According to Richard Florid, in the new issue of the Atlantic, the “American Dream” of owning a home in the suburbs is only an American Dream because pre WWII, it was foisted upon people of the United States by the government, in which Fannie Mae was created, because the tax-deduction on mortgages was higher than on any other kind of spending. This, naturally, had a “symbiotic” relationship to cars, and thus, sprawl, at a time when it was truly unpleasant to live in most cities, and the first outer ring of suburbs was still close, accessible and convenient to a city’s core. Our economy was based on manufacturing and moving goods at that time, and small, close suburbs made sense.
What he’s arguing now, though, and what no person in their right mind could really dispute, is that our economy is no longer based on manufacturing, goods, or moving things. It is an economy based on ideas, creativity, and mobility. Velocity and density are the words he uses.
But that was then; the economy is different now. It no longer revolves around simply making and moving things. Instead, it depends on generating and transporting ideas. The places that thrive today are those with the highest velocity of ideas, the highest density of talented and creative people, the highest rate of metabolism. Velocity and density are not words that many people use when describing the suburbs. The economy is driven by key urban areas; a different geography is required.
The housing bubble was the ultimate expression, and perhaps the last gasp, of an economic system some 80 years in the making, and now well past its “sell-by” date. The bubble encouraged massive, unsustainable growth in places where land was cheap and the real-estate economy dominant. It encouraged low-density sprawl, which is ill-fitted to a creative, postindustrial economy. And not least, it created a workforce too often stuck in place, anchored by houses that cannot be profitably sold, at a time when flexibility and mobility are of great importance.
Home ownership is a huge part of the problem. Too often seen as a step to financial independence, Florida claims that home ownership ties people to unsustainable geographic areas where jobs are either scarce, or non-existent, and in turn, this handicaps the economy. Economists have discovered that in both the United States and Europe where home ownership is the highest, unemployment is also the highest. So even if there are jobs that people can get, they are often jobs taken out of desperation and grossly ill-suited to individuals’ interests or abilities, which is also bad for an idea-driven economy.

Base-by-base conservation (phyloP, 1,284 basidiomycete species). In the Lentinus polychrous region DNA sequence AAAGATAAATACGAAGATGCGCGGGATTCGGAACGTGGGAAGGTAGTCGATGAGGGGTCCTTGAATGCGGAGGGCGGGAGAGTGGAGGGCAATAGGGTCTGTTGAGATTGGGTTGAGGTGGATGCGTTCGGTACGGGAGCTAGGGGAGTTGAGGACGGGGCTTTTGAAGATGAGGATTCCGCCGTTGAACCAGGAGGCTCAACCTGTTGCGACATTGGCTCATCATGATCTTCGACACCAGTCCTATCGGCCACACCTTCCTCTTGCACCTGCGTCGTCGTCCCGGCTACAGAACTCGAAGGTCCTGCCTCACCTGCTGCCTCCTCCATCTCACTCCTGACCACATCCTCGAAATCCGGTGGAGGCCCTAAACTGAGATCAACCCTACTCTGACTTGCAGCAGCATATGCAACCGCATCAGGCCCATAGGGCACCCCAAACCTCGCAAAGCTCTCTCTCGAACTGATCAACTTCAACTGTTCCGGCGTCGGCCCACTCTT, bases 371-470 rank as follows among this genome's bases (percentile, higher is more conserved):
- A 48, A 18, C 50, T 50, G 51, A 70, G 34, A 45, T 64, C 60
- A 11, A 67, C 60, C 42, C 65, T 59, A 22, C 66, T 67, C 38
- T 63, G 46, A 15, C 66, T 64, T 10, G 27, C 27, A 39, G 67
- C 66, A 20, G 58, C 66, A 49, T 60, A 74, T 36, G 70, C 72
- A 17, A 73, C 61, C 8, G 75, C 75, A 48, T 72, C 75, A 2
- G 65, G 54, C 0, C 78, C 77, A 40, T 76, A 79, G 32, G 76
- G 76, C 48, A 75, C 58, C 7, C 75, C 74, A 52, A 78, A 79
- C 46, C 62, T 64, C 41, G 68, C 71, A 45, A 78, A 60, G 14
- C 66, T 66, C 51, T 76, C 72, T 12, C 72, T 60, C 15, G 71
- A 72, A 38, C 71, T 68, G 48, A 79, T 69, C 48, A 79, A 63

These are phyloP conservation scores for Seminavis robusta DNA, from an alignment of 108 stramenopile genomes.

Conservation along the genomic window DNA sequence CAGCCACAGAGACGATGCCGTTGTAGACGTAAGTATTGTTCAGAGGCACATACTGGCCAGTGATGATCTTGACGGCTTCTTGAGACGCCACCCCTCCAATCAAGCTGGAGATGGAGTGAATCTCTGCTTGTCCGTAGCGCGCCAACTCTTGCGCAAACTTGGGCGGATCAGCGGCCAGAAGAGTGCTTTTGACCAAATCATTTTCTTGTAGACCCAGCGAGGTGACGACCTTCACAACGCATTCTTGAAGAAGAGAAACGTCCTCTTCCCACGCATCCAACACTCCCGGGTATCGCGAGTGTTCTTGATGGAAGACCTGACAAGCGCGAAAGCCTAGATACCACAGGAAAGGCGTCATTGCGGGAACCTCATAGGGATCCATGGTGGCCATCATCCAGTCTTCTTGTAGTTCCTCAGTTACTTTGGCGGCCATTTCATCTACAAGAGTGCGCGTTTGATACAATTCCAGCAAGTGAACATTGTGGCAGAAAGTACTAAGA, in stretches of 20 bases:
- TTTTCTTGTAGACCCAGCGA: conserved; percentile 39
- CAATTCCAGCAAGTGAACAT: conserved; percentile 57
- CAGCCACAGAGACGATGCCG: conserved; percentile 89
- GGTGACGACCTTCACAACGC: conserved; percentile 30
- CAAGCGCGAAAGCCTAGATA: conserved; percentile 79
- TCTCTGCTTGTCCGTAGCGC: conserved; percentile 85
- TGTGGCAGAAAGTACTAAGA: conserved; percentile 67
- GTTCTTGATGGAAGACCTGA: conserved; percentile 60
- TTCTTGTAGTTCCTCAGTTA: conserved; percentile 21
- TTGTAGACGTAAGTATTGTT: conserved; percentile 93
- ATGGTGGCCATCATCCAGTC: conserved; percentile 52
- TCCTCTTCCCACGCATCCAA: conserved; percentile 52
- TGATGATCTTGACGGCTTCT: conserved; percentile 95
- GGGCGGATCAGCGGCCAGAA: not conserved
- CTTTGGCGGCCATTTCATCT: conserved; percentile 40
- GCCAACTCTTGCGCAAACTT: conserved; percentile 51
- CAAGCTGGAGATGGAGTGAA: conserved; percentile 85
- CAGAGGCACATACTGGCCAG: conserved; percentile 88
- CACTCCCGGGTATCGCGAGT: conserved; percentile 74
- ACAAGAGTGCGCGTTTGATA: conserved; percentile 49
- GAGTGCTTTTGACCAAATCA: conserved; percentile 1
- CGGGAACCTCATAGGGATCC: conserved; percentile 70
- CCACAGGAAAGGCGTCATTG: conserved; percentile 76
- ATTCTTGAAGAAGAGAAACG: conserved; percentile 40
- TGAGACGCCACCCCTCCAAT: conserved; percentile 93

In the future of the American economy, it is going to become more and more crucial for people to be flexible, and not so tied down to specific areas if they want to thrive. Which is also going to be bad news for the midwest and the southeast, in places like Phoenix and Las Vegas, where massive, uninhibited growth was spurred and justified simply by…growth itself.
The foreclosure crisis creates a real opportunity here. Instead of resisting foreclosures, the government should seek to facilitate them in ways that can minimize pain and disruption. Banks that take back homes, for instance, could be required to offer to rent each home to the previous homeowner, at market rates—which are typically lower than mortgage payments—for some number of years. (At the end of that period, the former homeowner could be given the option to repurchase the home at the prevailing market price.) A bigger, healthier rental market, with more choices, would make renting a more attractive option for many people; it would also make the economy as a whole more flexible and responsive.
Next, we need to encourage growth in the regions and cities that are best positioned to compete in the coming decades: the great mega-regions that already power the economy, and the smaller, talent-attracting innovation centers inside them—places like Silicon Valley, Boulder, Austin, and the North Carolina Research Triangle.
Just as important, though, we need to make elite cities and key mega-regions more attractive and affordable for all of America’s classes, not just the upper crust. High housing costs in these cities and in the more convenient suburbs around them, along with congested sprawl farther afield, have conspired to drive lower-income Americans away from these places over the past 30 years. This is profoundly unhealthy for our society.
Florida’s piece is thoughtful and fascinating. I know so little about economics it’s hard for me to venture any kind of guess about how right or wrong he may be, but it’s thought-provoking, and at least for me, fairly hopeful. He’s offering a way out, a solution, and putting a positive spin (in some ways) on a profound and terrifying crisis.